The language and imagery of sports abounds in American politics. From the start of the “race to the White House” to the “passing of the baton” from one president to the next, each campaign is a match in the ongoing competition between America's two parties. Along the way, fans cheer, wave signs, and even paint their faces, while, in an awesome barrage of mixed sports metaphors, candidates “throw their hat into the ring,” “compete in the horse race,” “score points with voters,” and occasionally “play hardball.” Each side even has a mascot (elephants versus donkeys) and a team color (red versus blue). Like box scores, the latest tracking polls appear in the morning paper, and political pundits, like ESPN personalities, spend each day on cable television and talk radio endlessly debating which team will come out on top when the campaign season concludes. In the end, politics becomes sport, and this seems to be just the way we like it. After all, government and media are obliged to give the fans what they want.

But why is it that we get so caught up in the game? The answer is simple: At its heart, politics is a competition, and political parties are essentially teams. Therefore, in politics, as in sports, citizens get swept up in the competition, rallying behind the Red Elephants or the Blue Donkeys just as they rally behind the Red Sox or the Blue Jays. While this political fandom may seem innocuous enough, it has vital consequences for democratic accountability.

In stark contrast to the notion of politics as a sporting arena, scholars often draw analogies between politics and the marketplace. Just as firms supply products to fulfill consumer demands, parties supply policies to fulfill voter demands. Like consumers, voters are assumed to be selective, so parties are forced to compete for vote share. This competition not only ensures that parties respond to voters' demands but also encourages policy innovation as each party attempts to gain an electoral advantage. In short, these theories suggest that we are able to achieve democratic accountability because voters demand quality from parties and respond to changes in their policy offerings. However, the implications change dramatically when voters act more like sports fans than consumers. If party loyalty gets in the way of citizens' willingness to

Xi respond to changes in parties' policy offerings, then accountability is clearly lacking.

Although brand loyalties are common in the marketplace, they differ markedly from the party loyalties we see in politics. For example, many consumers buy iPhones, iPods, and iPads because they associate the Apple brand with quality. Hence, the brand serves as a helpful shortcut for consumers as they make purchasing decisions. Consumers can be reasonably confident that they are getting a good product when they see the Apple logo, so they need not spend hours reading product reviews. Of course, if Apple were to start producing defective products, this brand loyalty would quickly erode. This would occur because consumers feel the consequences of their purchasing decisions. The same is not true in politics. As Caplan (2007) explains:

Democracy is a commons, not a market. Individual voters do not "buy" policies with votes. Rather they toss their vote into a big common pool. The social outcome depends on the pool's average content (p. 206).

In other words, each citizen has only one vote to cast. Therefore, unlike a purchasing decision, an individual's voting decision has very little impact on the product she actually receives. Regardless of whether she supports the Republican or the Democrat, she knows that her vote is extremely unlikely to affect the outcome of the election. Therefore, unlike consumers with brand loyalties, voters have relatively little incentive to change their party loyalties to reflect variation in the desirability of the products parties offer. In fact, the more the Republican and Democratic parties seem like rival teams, the more likely partisans will be to cling to their allegiances regardless of what the parties offer. Thus, while brand loyalties help consumers make efficient decisions, party loyalties may actually lead voters astray.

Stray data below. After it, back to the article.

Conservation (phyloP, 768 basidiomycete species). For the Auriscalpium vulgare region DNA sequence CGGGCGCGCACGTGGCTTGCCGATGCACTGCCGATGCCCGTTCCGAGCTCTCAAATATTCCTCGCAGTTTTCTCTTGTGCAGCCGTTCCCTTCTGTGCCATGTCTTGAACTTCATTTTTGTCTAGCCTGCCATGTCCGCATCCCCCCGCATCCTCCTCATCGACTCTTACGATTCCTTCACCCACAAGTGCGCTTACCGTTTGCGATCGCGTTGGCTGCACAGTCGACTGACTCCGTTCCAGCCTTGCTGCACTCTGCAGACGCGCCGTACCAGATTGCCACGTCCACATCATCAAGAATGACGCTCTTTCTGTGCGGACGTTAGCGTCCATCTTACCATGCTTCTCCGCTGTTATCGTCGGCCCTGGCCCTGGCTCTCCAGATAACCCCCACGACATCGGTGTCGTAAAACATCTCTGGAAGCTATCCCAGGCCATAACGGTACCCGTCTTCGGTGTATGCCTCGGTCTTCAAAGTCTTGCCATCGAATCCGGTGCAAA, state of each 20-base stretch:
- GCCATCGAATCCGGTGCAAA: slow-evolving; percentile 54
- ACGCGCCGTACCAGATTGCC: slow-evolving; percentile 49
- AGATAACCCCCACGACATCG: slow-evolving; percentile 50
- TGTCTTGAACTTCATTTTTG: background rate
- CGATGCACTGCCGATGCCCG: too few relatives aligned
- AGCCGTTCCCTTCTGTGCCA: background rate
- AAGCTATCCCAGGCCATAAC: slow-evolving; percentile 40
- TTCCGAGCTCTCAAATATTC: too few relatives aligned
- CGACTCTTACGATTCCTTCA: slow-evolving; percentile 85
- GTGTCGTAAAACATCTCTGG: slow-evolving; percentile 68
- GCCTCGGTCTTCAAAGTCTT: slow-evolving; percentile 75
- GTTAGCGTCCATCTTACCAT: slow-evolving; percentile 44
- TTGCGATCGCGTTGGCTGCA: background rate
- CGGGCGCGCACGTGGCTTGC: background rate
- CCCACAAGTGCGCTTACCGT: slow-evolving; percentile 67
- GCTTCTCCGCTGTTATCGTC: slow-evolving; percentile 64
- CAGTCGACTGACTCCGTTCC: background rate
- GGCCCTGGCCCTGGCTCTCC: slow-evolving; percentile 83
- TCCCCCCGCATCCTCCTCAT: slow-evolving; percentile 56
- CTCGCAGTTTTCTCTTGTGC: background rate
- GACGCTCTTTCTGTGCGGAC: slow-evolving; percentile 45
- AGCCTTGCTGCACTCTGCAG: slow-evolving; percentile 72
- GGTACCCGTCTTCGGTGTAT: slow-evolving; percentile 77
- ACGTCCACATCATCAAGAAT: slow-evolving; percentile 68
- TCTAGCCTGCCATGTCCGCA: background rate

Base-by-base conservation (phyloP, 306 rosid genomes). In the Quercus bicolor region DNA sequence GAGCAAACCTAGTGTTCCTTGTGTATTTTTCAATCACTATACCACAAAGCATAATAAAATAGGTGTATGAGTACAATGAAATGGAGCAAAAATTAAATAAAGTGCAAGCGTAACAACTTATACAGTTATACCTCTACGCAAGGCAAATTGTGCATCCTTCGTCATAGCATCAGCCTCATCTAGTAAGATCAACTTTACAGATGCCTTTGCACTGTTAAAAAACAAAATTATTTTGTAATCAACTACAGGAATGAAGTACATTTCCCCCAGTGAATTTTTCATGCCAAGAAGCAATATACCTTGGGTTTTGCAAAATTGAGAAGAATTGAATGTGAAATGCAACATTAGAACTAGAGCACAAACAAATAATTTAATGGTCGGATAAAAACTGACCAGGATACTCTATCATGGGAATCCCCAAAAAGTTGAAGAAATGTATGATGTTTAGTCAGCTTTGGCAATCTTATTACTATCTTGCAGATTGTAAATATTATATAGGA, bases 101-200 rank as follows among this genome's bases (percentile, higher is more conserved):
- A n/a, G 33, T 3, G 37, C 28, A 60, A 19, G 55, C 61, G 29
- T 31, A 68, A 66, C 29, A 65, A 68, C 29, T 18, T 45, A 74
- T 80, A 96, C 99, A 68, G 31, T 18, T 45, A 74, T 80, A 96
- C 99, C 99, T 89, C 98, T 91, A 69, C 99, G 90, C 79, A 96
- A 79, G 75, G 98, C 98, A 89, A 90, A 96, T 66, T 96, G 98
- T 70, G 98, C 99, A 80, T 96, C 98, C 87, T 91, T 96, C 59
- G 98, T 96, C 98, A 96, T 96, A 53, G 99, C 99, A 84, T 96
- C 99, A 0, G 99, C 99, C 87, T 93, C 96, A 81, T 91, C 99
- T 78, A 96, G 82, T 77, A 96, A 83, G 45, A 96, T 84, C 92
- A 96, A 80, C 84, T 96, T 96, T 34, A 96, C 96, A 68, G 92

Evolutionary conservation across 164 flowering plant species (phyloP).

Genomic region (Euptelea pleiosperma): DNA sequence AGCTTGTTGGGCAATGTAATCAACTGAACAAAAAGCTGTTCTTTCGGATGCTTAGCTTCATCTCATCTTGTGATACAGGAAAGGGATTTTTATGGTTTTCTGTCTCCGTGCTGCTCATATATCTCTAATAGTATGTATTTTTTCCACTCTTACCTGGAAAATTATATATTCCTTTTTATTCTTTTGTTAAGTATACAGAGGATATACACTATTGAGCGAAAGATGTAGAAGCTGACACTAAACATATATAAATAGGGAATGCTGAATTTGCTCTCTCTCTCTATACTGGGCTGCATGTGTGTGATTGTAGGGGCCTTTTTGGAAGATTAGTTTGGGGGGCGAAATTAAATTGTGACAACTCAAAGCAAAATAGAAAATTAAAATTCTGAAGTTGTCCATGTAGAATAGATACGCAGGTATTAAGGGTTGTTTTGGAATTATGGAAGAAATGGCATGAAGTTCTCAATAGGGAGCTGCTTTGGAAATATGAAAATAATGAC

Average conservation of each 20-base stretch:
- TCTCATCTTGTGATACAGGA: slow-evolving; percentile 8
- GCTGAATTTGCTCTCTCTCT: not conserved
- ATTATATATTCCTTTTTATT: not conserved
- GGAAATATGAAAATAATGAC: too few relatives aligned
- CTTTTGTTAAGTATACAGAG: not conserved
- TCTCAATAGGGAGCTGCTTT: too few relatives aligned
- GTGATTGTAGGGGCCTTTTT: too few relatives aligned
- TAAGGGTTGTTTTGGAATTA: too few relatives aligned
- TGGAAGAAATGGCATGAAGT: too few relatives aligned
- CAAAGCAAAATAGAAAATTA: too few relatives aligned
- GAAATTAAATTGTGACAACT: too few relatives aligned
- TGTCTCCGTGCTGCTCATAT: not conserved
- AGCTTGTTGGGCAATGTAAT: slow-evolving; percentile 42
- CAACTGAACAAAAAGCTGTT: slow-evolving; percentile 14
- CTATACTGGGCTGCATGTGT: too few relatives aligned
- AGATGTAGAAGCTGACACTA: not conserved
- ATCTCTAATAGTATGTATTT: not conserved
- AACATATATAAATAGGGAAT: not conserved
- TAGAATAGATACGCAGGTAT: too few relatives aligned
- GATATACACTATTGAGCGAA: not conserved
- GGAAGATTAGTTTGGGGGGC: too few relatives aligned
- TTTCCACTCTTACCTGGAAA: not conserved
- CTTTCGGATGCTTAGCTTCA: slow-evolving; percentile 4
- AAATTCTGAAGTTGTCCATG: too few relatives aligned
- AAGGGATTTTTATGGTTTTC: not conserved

With party elites more polarized than they have been in decades (see McCarty, Poole, & Rosenthal, 2006; Theriault 2008), the line dividing the parties is clearer than ever and the rivalry more heated. Although many of America's foremost political scholars once advocated stronger and more internally cohesive parties as a remedy for democracy's ills, many contemporary observers have come to question this wisdom. Proponents of the "responsible parties thesis" reasoned that, if parties could maintain greater discipline over their members, voters would see a greater distinction between parties and have an easier time holding them accountable for their policies (see Ranney 1954). However, now that the parties have achieved greater internal cohesion, it appears that proponents of the responsible parties thesis overlooked the "partisan rancor," "political polarization," and "policy stasis" inherent in such a system (Rae, 2007). In short, they failed to recognize that a clearer delineation between choices also means a clearer distinction between teams. The challenge for contemporary scholars is to determine how party competition plays out in the mind of the voter, because our assumptions about the mind of the voter shape our understanding of democracy.

This book develops a theory of party identification in which individuals have potentially competing motives. On one hand, they feel duty-bound to hold parties accountable, but they are also driven to maintain their party allegiances. Whether parties help guide citizens to sound decisions or undermine democratic accountability depends on which motive wins out.

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